Sunday, February 17, 2019

Andrew's Folk Pile


Hello. I am Andrew Rilstone. You may remember me from the Folkbuddies podcast, or from that time someone made me the “official blogger" of a festival without telling me or the festival. You may even have met me at a gig. I'm the very tall one standing in front of you with a hat, very probably clapping to a different beat from everybody else.

Folk music isn't necessarily the thing I love most in the world: but it is the thing I love most uncomplicatedly. Comic books carry baggage; movies carry baggage; and oh god does opera carry baggage, particularly if the only opera you ever really cared about was full of Teutonic maidens and Germanic warriors. Talking about movies or books or comics involves taking sides in a quarrel about who invented what and where and when and if they deserve a credit and where it fits into the canon and and if it passes the Bechdel-Wallace test.

Folk music I listen to. It makes me happy.

It doesn’t all make me happy. I have a general idea that a jig goes goes one-two-three-four-five-six/one-two-three-four and "key" is something I sing out of, but my heart sinks when the performer mentions the Playford manuscript or starts talking about Turlough O'Carolan. Every festival has at least one band which plays Scottish folk tunes very quickly with an electric guitar and drum kit as well as a set of bagpipes. It can all be very loud and very exciting and the crowd go nuts for it but I can't really tell them apart.

Too many notes Mr Mozart. Too many notes.

My ideal evening consists of a man (or a lady, but it does more often tend to be a man) with a guitar (or a fiddle, but usually a guitar) and a long introduction about how this is Child Ballad Number 76; or how it was originally collected by Cecil Sharp or (best of all) how they personally learned it just last week from an old traveler lady parked on the M5 underpass. Songs with stories; or stories with tunes. A good ballad bypasses my brain altogether and just hits me in the gut.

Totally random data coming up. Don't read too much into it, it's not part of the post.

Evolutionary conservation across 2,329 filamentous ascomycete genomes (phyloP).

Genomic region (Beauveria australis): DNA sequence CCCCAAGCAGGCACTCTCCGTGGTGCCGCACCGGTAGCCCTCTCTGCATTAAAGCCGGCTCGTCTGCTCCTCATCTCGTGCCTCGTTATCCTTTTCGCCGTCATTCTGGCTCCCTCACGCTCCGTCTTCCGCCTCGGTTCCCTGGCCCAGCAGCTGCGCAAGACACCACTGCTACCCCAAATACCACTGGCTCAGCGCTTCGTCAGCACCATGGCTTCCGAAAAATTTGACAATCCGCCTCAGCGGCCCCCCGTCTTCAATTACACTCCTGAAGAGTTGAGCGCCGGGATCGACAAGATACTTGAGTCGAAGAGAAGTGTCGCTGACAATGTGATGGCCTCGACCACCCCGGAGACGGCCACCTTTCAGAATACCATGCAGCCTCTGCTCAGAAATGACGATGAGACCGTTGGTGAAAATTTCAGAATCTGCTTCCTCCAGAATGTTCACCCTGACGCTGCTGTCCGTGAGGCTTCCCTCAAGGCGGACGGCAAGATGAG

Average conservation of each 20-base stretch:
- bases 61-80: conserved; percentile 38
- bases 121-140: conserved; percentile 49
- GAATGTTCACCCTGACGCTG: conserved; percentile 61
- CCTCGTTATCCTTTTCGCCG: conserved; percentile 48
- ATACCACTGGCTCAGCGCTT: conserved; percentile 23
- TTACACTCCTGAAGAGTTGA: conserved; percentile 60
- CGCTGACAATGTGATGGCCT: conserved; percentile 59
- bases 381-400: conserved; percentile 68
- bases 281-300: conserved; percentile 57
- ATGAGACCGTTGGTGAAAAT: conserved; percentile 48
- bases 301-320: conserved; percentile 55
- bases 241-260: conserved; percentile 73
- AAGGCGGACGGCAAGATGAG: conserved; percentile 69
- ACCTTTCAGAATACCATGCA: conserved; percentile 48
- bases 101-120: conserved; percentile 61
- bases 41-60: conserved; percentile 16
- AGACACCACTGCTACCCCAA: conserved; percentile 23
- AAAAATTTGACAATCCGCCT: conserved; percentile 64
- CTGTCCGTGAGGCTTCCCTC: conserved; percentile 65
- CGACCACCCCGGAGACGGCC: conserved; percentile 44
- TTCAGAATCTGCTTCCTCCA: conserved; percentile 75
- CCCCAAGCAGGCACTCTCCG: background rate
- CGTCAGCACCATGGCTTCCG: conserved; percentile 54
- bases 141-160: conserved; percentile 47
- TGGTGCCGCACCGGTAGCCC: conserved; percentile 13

I was going to say the heart, but I really do mean the gut. That's what music's for, isn't it?



Maybe the best concert I went to in 2018 was Jim Moray at the little Chapel Arts Center in Bath, giving a first airing to some of the songs which are going to be on his next album. Jim Moray has the reputation for adding lots of clever jiggery pokery to folk sings, but this was just him and his guitar, doing When This Old Hat Was New and Napoleon at St Helena. (Listen to Another Man's Wedding and tell me it isn't the most powerful piece of musical story-telling you've ever heard?) He wound the show up with a version of The Leaving of Liverpool; and then encored with Alfred Lord Tennyson's Crossing the Bar -- the folkie setting, by Ramo Arbo, not the old churchy one by Parry. He does the song with his very loud folk rock outfit False Lights, but that night it was just a voice and some strings.

From out the bourne of time and place
the flood may bear me far
I hope to see my pilot face to face
when I have crossed the bar. 

You often get to talk to the Act after a show -- folk music happens in small venues and everyone is very friendly -- and I always aspire to say something intelligent to my musical heroes, showing some critical appreciation of what I have just been listening to. On that occasion, I just about managed "You've made me cry." And it was true.